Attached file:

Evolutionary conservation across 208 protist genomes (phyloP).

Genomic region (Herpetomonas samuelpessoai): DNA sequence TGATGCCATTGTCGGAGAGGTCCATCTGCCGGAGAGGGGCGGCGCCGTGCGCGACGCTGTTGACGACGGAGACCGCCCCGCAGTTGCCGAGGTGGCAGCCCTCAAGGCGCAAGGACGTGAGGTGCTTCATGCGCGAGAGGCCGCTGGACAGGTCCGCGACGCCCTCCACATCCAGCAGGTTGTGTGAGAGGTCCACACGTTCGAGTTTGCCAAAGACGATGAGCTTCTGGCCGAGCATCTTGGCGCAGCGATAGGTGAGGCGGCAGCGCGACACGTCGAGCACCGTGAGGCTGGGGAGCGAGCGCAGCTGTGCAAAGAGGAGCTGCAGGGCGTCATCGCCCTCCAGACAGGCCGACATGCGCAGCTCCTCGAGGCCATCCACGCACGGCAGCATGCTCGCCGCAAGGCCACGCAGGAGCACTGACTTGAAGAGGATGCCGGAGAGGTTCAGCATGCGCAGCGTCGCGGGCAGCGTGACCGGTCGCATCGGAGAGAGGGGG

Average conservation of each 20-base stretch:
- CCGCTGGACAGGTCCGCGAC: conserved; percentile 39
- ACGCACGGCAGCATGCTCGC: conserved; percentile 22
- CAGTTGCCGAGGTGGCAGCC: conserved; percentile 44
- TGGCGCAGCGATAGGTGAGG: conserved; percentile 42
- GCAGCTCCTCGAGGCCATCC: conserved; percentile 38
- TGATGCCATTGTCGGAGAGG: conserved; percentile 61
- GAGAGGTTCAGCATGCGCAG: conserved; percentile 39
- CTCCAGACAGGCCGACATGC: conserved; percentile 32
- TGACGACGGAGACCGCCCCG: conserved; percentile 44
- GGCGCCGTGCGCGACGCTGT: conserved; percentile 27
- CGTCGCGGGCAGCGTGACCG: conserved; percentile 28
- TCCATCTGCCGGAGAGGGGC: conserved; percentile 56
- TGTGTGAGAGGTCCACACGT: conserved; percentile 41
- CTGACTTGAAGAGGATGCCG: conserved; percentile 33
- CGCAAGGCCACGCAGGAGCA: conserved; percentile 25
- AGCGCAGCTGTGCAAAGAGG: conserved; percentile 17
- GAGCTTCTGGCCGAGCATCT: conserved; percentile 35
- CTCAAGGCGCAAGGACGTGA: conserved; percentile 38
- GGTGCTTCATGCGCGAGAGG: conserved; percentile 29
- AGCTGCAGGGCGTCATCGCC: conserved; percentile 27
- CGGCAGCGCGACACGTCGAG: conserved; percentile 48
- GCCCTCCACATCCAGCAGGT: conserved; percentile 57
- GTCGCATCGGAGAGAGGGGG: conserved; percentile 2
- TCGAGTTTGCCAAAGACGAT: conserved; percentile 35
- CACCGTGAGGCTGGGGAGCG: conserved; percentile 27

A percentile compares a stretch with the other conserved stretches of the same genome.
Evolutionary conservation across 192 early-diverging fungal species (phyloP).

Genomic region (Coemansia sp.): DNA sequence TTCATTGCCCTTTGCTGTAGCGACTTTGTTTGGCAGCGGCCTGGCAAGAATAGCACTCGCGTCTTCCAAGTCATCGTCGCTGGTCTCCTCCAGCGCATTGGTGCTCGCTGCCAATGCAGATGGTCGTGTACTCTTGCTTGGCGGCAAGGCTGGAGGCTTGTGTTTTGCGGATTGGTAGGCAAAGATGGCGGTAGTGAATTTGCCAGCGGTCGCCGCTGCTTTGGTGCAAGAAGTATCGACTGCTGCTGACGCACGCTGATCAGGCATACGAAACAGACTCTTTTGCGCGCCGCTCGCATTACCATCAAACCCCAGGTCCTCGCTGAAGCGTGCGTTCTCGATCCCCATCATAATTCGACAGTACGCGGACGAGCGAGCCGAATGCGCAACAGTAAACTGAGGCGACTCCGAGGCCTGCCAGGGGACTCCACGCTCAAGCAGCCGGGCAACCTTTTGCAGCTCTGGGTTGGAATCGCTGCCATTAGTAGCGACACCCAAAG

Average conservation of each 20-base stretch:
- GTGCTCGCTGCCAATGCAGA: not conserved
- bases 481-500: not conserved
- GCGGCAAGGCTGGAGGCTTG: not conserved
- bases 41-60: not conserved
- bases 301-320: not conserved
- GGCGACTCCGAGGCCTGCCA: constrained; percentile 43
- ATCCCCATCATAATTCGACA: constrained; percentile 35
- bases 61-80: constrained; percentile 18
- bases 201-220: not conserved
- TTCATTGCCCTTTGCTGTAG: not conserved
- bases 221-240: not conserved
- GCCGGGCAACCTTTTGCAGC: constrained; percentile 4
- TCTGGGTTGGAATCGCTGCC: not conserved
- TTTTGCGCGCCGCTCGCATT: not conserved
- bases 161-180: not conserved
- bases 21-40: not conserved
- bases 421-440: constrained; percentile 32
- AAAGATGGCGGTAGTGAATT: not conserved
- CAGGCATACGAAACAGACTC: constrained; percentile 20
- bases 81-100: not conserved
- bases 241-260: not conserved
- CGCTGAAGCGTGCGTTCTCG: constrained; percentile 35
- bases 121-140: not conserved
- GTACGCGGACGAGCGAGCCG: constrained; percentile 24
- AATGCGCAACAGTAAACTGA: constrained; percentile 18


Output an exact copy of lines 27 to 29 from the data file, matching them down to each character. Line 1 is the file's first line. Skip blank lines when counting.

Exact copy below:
- TCGAGTTTGCCAAAGACGAT: conserved; percentile 35
- CACCGTGAGGCTGGGGAGCG: conserved; percentile 27

A percentile compares a stretch with the other conserved stretches of the same genome.